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the Almighty punishes his erring children by tortures in-
finite in cruelty and eternal in duration, earthly author-
ities may justly imitate this divine example so far as their
finite powers enable them to do so. I found this doctrine
not only especially effective in the mediaeval church, but
taking on even more hideous characteristics in the Protes-
tant Church, especially in Germany. On this subject I
collected much material, some of it very interesting and
little known even to historical scholars. Of this were
original editions of the old criminal codes of Europe and
later criminal codes in France and Germany down to the
French Revolution, nearly all of which were enriched with
engravings illustrating instruments and processes of tor-

PLANS AND PROJECTS-1838-1905 497

ture. So, too, a ghastly light was thrown into the whole
subject by the executioners' tariffs in the various German
states, especially those under ecclesiastical rule. One
of several in my possession, which was published by the
Elector Archbishop of Cologne in 1757 and stamped with
the archbishop's seal, specifies and sanctions every form
of ingenious cruelty which one human being can exercise
upon another, and, opposite each of these cruelties, the
price which the executioner was authorized to receive for
administering it. Thus, for cutting off the right hand,
so much; for tearing out the tongue, so much; for tear-
ing the flesh with hot pincers, so much; for burning a
criminal alive, so much; and so on through two folio
pages. Moreover, I had collected details of witchcraft
condemnations, which, during more than a century, went
on at the rate of more than a thousand a year in Germany
alone, and not only printed books but the original manu-
script depositions taken from the victims in the torture-
chamber. Of these were the trial papers of Dietrich
Flade, who had been, toward the end of the sixteenth cen-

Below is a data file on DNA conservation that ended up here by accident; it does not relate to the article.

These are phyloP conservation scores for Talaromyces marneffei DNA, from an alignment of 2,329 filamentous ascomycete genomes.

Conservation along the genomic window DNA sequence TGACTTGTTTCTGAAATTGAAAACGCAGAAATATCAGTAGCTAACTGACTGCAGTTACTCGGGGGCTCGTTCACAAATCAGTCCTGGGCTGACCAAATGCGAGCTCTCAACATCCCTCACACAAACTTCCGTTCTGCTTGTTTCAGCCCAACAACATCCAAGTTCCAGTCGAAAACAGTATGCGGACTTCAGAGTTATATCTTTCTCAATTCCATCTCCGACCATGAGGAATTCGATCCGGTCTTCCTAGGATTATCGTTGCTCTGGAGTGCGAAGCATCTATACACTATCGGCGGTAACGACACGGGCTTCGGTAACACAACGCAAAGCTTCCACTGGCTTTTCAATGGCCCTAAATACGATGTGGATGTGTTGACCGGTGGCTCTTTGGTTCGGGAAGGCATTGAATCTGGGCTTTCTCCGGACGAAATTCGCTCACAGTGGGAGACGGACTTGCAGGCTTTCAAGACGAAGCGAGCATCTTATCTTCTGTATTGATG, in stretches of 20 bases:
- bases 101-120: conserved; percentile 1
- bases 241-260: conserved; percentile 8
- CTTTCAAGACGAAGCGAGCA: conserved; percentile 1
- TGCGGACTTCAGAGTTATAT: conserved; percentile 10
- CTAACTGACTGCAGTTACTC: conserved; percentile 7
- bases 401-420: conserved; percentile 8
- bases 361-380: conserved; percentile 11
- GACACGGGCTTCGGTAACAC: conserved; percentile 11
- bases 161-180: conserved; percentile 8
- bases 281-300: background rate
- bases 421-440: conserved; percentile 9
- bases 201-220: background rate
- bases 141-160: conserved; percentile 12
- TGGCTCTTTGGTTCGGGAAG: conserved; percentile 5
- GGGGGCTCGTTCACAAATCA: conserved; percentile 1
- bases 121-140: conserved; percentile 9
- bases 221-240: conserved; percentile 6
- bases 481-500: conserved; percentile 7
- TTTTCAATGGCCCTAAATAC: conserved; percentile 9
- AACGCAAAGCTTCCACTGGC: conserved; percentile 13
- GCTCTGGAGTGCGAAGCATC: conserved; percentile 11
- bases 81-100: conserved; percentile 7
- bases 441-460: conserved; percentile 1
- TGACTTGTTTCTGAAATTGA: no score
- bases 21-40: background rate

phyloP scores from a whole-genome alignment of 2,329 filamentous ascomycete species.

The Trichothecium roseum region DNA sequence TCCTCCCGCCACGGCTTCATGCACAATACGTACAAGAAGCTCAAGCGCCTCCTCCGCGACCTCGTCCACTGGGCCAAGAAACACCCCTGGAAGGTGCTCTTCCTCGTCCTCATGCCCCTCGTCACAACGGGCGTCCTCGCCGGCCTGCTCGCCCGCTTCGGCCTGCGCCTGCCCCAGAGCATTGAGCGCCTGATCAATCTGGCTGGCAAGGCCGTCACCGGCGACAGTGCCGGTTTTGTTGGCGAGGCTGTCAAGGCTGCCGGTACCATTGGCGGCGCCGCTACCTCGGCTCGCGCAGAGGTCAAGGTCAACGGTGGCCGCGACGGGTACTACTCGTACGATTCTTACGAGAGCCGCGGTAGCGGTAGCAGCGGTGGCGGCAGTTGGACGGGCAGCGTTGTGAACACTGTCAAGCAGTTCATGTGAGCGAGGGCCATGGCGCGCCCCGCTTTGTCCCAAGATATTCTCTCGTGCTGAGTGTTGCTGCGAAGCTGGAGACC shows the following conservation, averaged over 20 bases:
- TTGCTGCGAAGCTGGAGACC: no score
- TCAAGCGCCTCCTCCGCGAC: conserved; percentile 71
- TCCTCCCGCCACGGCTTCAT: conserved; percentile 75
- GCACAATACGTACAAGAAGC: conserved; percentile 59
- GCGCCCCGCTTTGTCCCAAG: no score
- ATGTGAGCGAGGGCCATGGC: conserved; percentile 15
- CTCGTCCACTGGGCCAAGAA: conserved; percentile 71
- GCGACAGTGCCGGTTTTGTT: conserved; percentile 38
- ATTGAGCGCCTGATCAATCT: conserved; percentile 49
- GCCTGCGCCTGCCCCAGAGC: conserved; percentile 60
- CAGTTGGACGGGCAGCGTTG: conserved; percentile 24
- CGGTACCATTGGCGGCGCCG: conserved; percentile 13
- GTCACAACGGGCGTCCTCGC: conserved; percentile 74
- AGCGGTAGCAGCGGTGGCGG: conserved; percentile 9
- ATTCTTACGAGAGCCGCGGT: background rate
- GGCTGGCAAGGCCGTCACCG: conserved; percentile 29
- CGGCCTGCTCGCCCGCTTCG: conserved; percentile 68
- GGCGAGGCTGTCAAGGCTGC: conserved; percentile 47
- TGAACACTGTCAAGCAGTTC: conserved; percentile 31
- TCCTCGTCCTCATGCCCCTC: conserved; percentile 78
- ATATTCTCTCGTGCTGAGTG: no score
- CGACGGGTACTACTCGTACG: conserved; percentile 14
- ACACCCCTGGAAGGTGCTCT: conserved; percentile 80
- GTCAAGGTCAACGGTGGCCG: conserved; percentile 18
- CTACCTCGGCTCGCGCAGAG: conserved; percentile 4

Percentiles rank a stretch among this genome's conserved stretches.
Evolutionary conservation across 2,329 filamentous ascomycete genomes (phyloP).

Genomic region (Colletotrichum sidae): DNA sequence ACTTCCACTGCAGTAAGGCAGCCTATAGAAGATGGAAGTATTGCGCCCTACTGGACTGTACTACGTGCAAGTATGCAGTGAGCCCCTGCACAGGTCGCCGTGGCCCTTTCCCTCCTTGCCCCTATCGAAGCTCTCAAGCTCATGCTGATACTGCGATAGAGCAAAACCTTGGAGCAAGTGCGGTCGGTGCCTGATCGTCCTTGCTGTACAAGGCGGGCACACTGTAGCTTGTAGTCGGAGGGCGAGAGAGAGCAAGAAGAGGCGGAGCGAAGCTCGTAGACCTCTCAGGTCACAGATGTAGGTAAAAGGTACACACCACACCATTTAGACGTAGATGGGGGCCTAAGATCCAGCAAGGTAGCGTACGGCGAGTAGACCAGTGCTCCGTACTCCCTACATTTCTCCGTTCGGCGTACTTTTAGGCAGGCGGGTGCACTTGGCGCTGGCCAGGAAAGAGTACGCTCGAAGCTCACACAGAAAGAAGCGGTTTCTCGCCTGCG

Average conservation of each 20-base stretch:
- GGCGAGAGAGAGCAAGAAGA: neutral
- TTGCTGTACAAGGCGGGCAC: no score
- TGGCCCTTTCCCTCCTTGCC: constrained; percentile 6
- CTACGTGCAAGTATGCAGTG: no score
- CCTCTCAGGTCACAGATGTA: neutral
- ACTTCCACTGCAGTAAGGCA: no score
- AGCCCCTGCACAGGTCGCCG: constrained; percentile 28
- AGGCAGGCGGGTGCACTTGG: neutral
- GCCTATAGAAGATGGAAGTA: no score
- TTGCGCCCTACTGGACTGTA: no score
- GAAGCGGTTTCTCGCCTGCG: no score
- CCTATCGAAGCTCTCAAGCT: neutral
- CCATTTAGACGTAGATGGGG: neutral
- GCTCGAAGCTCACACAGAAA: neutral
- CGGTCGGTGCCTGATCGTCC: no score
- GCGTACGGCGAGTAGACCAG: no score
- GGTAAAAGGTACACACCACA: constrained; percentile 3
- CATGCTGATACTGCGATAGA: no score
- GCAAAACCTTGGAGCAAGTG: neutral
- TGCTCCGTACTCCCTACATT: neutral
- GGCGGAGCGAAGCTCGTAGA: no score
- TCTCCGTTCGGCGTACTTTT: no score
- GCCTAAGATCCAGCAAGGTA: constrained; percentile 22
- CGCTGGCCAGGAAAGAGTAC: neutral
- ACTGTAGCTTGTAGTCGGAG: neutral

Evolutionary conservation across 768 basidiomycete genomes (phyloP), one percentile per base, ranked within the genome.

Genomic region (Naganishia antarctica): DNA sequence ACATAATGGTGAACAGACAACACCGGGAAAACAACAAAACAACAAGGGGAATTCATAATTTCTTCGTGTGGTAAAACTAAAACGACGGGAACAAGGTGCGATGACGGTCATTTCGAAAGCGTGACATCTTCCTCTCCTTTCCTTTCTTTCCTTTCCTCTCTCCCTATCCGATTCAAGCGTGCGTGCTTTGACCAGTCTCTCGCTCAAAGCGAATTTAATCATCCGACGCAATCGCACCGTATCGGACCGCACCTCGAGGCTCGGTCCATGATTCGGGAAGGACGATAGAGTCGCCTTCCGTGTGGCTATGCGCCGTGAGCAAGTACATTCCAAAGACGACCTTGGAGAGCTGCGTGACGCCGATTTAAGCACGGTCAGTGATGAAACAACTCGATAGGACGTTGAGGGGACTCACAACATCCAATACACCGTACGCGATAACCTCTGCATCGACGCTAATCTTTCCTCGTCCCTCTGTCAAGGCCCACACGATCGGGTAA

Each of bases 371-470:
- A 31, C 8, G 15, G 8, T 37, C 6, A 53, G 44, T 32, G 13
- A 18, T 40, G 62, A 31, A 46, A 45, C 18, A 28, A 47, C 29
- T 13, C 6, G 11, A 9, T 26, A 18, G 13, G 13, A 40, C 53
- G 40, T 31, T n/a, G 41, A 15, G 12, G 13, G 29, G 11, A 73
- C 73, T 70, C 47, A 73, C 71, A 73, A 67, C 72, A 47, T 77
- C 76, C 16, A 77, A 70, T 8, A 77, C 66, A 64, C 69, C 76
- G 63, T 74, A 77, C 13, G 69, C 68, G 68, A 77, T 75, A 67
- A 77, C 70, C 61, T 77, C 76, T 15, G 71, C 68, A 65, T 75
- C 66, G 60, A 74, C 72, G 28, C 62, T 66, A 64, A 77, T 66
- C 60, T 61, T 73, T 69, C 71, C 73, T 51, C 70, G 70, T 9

tury, one of the most eminent men in eastern Germany,
chief justice of the province and rector of the University
of Treves. Having ventured to think witchcraft a de-
lusion, he was put on trial by the archbishop, tortured
until in his agony he acknowledged every impossible thing
suggested to him, and finally strangled and burned. In
his case, as in various others, I have the ipsissima verba
of the accusers and accused: the original report in the
handwriting of the scribe who was present at the torture
and wrote down the questions of the judges and the an-
swers of the prisoner.

On this material I based a short course of lectures on
"The Evolution of Humanity in Criminal Law," and
have often thought of throwing these into the form of
a small book to be called "The Warfare of Humanity
with Unreason"; but this will probably remain a mere
project. I mention it here, hoping that some other per-
son, with more leisure, will some day properly present

n. 32


these facts as bearing on the claims of theologians and
ecclesiastics to direct education and control thought.

Of this period, too, were sundry projects for special
monographs. Thus, during various visits to Florence,
I planned a history of that city. It had interested me in
my student days during my reading of Sismondi 's * * His-
tory of the Italian Republics, ' ' and on resuming my stud-
ies in that field it seemed to me that a history of Florence
might be made, most varied, interesting, and instructive.
It would embrace, of course, a most remarkable period of